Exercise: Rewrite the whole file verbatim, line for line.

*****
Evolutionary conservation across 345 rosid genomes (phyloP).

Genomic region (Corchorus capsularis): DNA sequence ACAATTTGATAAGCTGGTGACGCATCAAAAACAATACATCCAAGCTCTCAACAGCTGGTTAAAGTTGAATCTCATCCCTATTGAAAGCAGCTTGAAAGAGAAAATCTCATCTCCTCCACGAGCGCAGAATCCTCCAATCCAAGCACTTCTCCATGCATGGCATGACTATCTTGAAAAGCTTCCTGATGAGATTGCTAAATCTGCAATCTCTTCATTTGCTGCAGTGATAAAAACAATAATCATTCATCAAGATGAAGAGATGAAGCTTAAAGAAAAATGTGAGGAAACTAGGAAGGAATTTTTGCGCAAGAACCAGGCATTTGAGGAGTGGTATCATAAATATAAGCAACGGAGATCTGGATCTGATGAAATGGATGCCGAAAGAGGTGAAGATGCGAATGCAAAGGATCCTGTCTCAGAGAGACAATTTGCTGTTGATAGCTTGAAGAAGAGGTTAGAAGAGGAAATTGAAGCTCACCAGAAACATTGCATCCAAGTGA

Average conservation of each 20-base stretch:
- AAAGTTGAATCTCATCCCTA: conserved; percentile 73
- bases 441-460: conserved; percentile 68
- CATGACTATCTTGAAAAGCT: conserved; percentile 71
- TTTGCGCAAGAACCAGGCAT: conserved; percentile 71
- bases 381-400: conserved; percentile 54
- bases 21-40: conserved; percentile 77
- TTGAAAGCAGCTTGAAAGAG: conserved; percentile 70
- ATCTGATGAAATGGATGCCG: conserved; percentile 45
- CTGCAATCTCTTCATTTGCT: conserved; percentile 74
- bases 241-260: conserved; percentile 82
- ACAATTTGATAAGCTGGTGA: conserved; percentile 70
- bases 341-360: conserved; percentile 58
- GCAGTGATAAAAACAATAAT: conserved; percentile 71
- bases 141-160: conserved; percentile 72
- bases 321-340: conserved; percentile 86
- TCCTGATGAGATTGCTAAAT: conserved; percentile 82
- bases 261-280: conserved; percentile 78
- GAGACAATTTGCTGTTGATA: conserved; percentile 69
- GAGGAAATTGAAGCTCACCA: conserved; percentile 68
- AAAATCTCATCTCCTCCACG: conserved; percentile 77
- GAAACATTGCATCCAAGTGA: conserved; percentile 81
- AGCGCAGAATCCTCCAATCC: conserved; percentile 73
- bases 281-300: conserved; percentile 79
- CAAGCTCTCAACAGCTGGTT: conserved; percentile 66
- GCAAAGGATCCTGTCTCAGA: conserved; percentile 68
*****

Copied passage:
Evolutionary conservation across 345 rosid genomes (phyloP).

Genomic region (Corchorus capsularis): DNA sequence ACAATTTGATAAGCTGGTGACGCATCAAAAACAATACATCCAAGCTCTCAACAGCTGGTTAAAGTTGAATCTCATCCCTATTGAAAGCAGCTTGAAAGAGAAAATCTCATCTCCTCCACGAGCGCAGAATCCTCCAATCCAAGCACTTCTCCATGCATGGCATGACTATCTTGAAAAGCTTCCTGATGAGATTGCTAAATCTGCAATCTCTTCATTTGCTGCAGTGATAAAAACAATAATCATTCATCAAGATGAAGAGATGAAGCTTAAAGAAAAATGTGAGGAAACTAGGAAGGAATTTTTGCGCAAGAACCAGGCATTTGAGGAGTGGTATCATAAATATAAGCAACGGAGATCTGGATCTGATGAAATGGATGCCGAAAGAGGTGAAGATGCGAATGCAAAGGATCCTGTCTCAGAGAGACAATTTGCTGTTGATAGCTTGAAGAAGAGGTTAGAAGAGGAAATTGAAGCTCACCAGAAACATTGCATCCAAGTGA

Average conservation of each 20-base stretch:
- AAAGTTGAATCTCATCCCTA: conserved; percentile 73
- bases 441-460: conserved; percentile 68
- CATGACTATCTTGAAAAGCT: conserved; percentile 71
- TTTGCGCAAGAACCAGGCAT: conserved; percentile 71
- bases 381-400: conserved; percentile 54
- bases 21-40: conserved; percentile 77
- TTGAAAGCAGCTTGAAAGAG: conserved; percentile 70
- ATCTGATGAAATGGATGCCG: conserved; percentile 45
- CTGCAATCTCTTCATTTGCT: conserved; percentile 74
- bases 241-260: conserved; percentile 82
- ACAATTTGATAAGCTGGTGA: conserved; percentile 70
- bases 341-360: conserved; percentile 58
- GCAGTGATAAAAACAATAAT: conserved; percentile 71
- bases 141-160: conserved; percentile 72
- bases 321-340: conserved; percentile 86
- TCCTGATGAGATTGCTAAAT: conserved; percentile 82
- bases 261-280: conserved; percentile 78
- GAGACAATTTGCTGTTGATA: conserved; percentile 69
- GAGGAAATTGAAGCTCACCA: conserved; percentile 68
- AAAATCTCATCTCCTCCACG: conserved; percentile 77
- GAAACATTGCATCCAAGTGA: conserved; percentile 81
- AGCGCAGAATCCTCCAATCC: conserved; percentile 73
- bases 281-300: conserved; percentile 79
- CAAGCTCTCAACAGCTGGTT: conserved; percentile 66
- GCAAAGGATCCTGTCTCAGA: conserved; percentile 68